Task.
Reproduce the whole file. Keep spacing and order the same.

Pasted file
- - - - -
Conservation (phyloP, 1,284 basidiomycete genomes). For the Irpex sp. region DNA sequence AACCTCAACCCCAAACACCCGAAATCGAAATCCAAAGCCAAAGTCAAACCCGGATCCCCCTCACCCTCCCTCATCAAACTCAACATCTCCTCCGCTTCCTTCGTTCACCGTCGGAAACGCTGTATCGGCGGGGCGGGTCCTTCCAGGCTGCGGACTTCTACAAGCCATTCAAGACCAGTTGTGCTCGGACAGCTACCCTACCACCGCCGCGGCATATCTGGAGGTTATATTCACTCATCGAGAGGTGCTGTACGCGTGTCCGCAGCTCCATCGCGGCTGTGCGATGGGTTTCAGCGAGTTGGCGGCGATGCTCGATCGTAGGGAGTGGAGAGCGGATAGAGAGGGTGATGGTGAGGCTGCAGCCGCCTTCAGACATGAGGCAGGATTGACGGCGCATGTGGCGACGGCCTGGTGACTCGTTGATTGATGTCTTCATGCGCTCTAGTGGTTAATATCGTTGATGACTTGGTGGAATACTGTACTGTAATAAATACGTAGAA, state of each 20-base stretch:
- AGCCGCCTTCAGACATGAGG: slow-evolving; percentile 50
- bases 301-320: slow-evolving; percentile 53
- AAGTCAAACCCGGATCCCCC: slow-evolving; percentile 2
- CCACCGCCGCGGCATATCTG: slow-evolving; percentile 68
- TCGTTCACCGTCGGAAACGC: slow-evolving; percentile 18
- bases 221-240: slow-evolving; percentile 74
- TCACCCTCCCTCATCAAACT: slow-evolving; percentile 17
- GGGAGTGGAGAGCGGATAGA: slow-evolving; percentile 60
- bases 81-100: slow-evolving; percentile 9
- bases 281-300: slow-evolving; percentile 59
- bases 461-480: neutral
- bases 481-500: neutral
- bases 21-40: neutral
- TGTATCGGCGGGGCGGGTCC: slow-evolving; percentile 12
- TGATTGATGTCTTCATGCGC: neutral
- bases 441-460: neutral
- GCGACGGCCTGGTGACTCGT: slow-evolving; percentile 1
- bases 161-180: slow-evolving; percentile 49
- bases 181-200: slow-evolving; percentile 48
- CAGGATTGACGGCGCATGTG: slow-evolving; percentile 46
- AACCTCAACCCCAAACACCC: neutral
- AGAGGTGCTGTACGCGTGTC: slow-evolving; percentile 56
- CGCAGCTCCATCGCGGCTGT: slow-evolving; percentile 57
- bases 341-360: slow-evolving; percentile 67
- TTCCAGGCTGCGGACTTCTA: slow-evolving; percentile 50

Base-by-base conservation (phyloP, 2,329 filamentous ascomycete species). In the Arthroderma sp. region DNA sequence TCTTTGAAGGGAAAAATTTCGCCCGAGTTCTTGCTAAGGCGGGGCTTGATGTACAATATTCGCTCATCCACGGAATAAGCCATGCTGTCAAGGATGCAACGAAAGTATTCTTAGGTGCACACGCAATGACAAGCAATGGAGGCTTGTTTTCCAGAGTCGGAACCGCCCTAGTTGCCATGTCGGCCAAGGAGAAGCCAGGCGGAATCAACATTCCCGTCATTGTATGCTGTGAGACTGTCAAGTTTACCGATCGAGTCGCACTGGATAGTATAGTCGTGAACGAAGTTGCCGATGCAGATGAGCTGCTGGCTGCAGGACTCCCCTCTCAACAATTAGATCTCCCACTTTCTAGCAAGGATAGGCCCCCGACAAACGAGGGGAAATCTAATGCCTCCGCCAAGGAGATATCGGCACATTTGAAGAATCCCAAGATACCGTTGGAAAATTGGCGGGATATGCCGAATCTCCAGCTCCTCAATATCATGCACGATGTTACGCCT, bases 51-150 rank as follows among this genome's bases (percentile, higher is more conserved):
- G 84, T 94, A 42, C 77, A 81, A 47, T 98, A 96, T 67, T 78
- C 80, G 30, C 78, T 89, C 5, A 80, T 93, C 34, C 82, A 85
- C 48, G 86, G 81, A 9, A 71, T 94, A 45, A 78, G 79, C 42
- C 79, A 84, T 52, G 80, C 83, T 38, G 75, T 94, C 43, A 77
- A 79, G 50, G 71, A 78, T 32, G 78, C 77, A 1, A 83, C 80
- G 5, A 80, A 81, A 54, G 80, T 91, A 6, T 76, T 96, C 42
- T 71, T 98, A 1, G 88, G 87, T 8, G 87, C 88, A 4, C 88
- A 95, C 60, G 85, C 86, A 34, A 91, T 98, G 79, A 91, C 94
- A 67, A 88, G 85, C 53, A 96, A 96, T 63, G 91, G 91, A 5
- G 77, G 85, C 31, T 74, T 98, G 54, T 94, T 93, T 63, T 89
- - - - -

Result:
Conservation (phyloP, 1,284 basidiomycete genomes). For the Irpex sp. region DNA sequence AACCTCAACCCCAAACACCCGAAATCGAAATCCAAAGCCAAAGTCAAACCCGGATCCCCCTCACCCTCCCTCATCAAACTCAACATCTCCTCCGCTTCCTTCGTTCACCGTCGGAAACGCTGTATCGGCGGGGCGGGTCCTTCCAGGCTGCGGACTTCTACAAGCCATTCAAGACCAGTTGTGCTCGGACAGCTACCCTACCACCGCCGCGGCATATCTGGAGGTTATATTCACTCATCGAGAGGTGCTGTACGCGTGTCCGCAGCTCCATCGCGGCTGTGCGATGGGTTTCAGCGAGTTGGCGGCGATGCTCGATCGTAGGGAGTGGAGAGCGGATAGAGAGGGTGATGGTGAGGCTGCAGCCGCCTTCAGACATGAGGCAGGATTGACGGCGCATGTGGCGACGGCCTGGTGACTCGTTGATTGATGTCTTCATGCGCTCTAGTGGTTAATATCGTTGATGACTTGGTGGAATACTGTACTGTAATAAATACGTAGAA, state of each 20-base stretch:
- AGCCGCCTTCAGACATGAGG: slow-evolving; percentile 50
- bases 301-320: slow-evolving; percentile 53
- AAGTCAAACCCGGATCCCCC: slow-evolving; percentile 2
- CCACCGCCGCGGCATATCTG: slow-evolving; percentile 68
- TCGTTCACCGTCGGAAACGC: slow-evolving; percentile 18
- bases 221-240: slow-evolving; percentile 74
- TCACCCTCCCTCATCAAACT: slow-evolving; percentile 17
- GGGAGTGGAGAGCGGATAGA: slow-evolving; percentile 60
- bases 81-100: slow-evolving; percentile 9
- bases 281-300: slow-evolving; percentile 59
- bases 461-480: neutral
- bases 481-500: neutral
- bases 21-40: neutral
- TGTATCGGCGGGGCGGGTCC: slow-evolving; percentile 12
- TGATTGATGTCTTCATGCGC: neutral
- bases 441-460: neutral
- GCGACGGCCTGGTGACTCGT: slow-evolving; percentile 1
- bases 161-180: slow-evolving; percentile 49
- bases 181-200: slow-evolving; percentile 48
- CAGGATTGACGGCGCATGTG: slow-evolving; percentile 46
- AACCTCAACCCCAAACACCC: neutral
- AGAGGTGCTGTACGCGTGTC: slow-evolving; percentile 56
- CGCAGCTCCATCGCGGCTGT: slow-evolving; percentile 57
- bases 341-360: slow-evolving; percentile 67
- TTCCAGGCTGCGGACTTCTA: slow-evolving; percentile 50

Base-by-base conservation (phyloP, 2,329 filamentous ascomycete species). In the Arthroderma sp. region DNA sequence TCTTTGAAGGGAAAAATTTCGCCCGAGTTCTTGCTAAGGCGGGGCTTGATGTACAATATTCGCTCATCCACGGAATAAGCCATGCTGTCAAGGATGCAACGAAAGTATTCTTAGGTGCACACGCAATGACAAGCAATGGAGGCTTGTTTTCCAGAGTCGGAACCGCCCTAGTTGCCATGTCGGCCAAGGAGAAGCCAGGCGGAATCAACATTCCCGTCATTGTATGCTGTGAGACTGTCAAGTTTACCGATCGAGTCGCACTGGATAGTATAGTCGTGAACGAAGTTGCCGATGCAGATGAGCTGCTGGCTGCAGGACTCCCCTCTCAACAATTAGATCTCCCACTTTCTAGCAAGGATAGGCCCCCGACAAACGAGGGGAAATCTAATGCCTCCGCCAAGGAGATATCGGCACATTTGAAGAATCCCAAGATACCGTTGGAAAATTGGCGGGATATGCCGAATCTCCAGCTCCTCAATATCATGCACGATGTTACGCCT, bases 51-150 rank as follows among this genome's bases (percentile, higher is more conserved):
- G 84, T 94, A 42, C 77, A 81, A 47, T 98, A 96, T 67, T 78
- C 80, G 30, C 78, T 89, C 5, A 80, T 93, C 34, C 82, A 85
- C 48, G 86, G 81, A 9, A 71, T 94, A 45, A 78, G 79, C 42
- C 79, A 84, T 52, G 80, C 83, T 38, G 75, T 94, C 43, A 77
- A 79, G 50, G 71, A 78, T 32, G 78, C 77, A 1, A 83, C 80
- G 5, A 80, A 81, A 54, G 80, T 91, A 6, T 76, T 96, C 42
- T 71, T 98, A 1, G 88, G 87, T 8, G 87, C 88, A 4, C 88
- A 95, C 60, G 85, C 86, A 34, A 91, T 98, G 79, A 91, C 94
- A 67, A 88, G 85, C 53, A 96, A 96, T 63, G 91, G 91, A 5
- G 77, G 85, C 31, T 74, T 98, G 54, T 94, T 93, T 63, T 89